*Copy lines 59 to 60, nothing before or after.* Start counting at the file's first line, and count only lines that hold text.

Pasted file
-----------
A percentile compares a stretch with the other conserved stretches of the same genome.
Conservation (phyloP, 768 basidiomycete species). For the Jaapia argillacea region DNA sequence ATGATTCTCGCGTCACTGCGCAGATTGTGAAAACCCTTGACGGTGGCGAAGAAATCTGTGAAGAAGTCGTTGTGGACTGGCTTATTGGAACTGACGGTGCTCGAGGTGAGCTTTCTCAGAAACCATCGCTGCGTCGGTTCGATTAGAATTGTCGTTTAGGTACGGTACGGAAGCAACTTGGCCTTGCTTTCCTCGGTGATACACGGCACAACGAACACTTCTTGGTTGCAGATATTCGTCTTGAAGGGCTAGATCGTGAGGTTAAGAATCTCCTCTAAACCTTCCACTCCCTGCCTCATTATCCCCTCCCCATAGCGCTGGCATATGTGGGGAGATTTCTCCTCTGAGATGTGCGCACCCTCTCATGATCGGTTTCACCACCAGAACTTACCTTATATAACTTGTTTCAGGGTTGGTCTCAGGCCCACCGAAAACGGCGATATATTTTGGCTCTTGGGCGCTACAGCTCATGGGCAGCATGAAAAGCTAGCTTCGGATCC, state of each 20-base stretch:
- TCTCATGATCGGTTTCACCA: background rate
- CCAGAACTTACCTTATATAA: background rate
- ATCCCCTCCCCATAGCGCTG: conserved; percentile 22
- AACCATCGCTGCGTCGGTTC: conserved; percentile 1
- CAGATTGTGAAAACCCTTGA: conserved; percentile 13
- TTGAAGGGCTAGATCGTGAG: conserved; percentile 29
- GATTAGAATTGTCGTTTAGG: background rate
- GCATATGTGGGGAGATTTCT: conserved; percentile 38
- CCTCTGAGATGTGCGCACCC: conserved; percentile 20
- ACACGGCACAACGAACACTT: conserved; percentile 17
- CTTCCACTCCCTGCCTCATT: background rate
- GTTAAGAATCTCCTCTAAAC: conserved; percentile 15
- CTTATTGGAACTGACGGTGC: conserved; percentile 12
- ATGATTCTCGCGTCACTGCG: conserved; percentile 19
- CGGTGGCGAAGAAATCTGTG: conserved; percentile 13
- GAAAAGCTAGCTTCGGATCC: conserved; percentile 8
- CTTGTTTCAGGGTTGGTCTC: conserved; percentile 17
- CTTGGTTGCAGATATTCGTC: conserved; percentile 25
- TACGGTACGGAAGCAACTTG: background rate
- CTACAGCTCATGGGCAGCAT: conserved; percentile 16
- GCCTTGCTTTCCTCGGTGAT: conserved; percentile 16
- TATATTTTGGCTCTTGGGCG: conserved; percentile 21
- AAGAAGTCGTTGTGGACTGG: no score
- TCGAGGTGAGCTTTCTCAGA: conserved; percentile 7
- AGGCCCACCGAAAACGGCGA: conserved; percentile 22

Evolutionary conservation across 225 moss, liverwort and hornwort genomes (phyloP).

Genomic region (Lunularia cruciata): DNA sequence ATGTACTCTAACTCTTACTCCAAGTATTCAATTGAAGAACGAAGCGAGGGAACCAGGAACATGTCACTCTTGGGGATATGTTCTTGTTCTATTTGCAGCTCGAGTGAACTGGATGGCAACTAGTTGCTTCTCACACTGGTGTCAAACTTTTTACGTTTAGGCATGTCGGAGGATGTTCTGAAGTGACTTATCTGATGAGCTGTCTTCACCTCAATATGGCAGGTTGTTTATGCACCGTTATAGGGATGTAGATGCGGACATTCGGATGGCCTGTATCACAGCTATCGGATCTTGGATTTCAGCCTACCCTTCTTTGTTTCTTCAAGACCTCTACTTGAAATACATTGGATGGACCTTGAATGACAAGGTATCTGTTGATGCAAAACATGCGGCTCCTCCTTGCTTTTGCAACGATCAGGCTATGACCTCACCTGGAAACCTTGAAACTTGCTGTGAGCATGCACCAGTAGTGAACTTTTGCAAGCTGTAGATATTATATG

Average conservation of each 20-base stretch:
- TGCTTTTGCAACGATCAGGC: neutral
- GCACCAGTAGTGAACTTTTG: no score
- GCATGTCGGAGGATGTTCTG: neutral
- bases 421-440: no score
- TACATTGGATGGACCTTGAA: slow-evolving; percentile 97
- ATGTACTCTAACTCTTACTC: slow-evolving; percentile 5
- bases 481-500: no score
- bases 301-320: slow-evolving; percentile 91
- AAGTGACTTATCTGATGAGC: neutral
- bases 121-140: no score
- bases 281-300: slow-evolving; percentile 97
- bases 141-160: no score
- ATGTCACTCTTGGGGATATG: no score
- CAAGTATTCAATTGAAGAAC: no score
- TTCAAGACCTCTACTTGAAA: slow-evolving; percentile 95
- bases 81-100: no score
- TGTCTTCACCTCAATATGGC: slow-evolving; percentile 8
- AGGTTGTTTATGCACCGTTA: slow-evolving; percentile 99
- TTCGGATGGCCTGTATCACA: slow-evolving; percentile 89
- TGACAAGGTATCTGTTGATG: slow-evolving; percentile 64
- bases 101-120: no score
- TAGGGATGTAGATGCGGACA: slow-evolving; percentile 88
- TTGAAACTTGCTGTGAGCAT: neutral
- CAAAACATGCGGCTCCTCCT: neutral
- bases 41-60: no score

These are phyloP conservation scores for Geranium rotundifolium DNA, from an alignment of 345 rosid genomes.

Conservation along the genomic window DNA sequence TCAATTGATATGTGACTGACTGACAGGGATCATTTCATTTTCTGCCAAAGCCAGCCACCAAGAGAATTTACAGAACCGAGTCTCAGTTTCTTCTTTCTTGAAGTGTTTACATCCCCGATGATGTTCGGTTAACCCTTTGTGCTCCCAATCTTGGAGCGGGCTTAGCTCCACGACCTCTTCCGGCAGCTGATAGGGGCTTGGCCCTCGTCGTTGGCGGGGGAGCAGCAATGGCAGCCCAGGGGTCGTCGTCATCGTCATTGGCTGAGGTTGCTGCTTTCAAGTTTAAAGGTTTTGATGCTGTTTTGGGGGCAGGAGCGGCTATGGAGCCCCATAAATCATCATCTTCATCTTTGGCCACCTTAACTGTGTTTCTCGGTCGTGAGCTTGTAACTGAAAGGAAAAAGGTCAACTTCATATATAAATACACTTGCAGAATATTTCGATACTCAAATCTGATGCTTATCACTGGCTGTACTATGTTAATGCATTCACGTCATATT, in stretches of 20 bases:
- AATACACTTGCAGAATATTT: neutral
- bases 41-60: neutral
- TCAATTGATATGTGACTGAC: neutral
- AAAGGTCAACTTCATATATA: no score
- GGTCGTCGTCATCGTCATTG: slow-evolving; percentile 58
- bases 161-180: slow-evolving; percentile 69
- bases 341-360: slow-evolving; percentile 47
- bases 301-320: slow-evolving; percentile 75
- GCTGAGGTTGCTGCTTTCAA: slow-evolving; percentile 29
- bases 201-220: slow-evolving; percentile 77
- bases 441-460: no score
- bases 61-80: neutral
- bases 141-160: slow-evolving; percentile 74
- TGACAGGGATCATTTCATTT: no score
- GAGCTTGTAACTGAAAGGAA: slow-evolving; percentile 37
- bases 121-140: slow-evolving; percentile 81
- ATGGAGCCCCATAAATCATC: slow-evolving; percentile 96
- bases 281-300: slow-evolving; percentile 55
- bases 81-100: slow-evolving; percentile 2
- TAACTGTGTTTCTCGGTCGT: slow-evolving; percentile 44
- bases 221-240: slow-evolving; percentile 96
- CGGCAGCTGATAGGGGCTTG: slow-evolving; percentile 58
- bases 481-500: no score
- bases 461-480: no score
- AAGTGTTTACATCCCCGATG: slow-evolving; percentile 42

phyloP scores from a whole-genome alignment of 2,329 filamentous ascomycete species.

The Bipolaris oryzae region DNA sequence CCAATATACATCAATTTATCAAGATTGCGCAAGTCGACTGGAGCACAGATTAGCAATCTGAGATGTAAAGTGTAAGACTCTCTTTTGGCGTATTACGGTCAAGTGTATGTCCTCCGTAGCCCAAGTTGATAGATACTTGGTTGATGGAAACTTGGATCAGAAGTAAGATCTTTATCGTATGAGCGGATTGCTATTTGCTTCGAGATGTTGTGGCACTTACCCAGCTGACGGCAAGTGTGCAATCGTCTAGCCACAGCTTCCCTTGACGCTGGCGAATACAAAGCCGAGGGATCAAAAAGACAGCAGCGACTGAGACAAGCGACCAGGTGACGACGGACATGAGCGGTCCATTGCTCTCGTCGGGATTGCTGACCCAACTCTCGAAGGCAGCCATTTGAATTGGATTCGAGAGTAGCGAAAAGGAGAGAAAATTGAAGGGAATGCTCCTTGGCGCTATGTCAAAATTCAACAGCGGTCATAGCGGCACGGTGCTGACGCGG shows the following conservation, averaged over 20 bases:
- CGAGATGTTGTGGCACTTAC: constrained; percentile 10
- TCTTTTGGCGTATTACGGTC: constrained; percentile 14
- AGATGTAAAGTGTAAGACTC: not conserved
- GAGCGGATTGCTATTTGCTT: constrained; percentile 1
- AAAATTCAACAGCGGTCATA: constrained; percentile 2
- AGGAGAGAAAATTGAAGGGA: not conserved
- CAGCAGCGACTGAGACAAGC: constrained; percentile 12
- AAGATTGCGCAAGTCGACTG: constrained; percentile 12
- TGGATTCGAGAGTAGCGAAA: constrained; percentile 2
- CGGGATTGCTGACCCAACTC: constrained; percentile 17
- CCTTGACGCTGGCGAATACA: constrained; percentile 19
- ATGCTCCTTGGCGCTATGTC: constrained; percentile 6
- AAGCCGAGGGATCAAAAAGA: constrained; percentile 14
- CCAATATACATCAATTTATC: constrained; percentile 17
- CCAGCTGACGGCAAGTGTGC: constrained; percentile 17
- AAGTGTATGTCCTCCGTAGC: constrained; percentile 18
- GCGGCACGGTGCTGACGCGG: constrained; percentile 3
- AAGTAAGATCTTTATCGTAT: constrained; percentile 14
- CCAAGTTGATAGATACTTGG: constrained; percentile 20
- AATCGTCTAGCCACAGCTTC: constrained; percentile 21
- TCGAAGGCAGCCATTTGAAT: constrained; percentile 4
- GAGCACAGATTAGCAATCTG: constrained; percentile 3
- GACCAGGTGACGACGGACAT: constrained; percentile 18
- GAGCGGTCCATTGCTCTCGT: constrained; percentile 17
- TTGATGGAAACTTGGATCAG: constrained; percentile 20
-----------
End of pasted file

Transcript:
- bases 41-60: neutral
- TCAATTGATATGTGACTGAC: neutral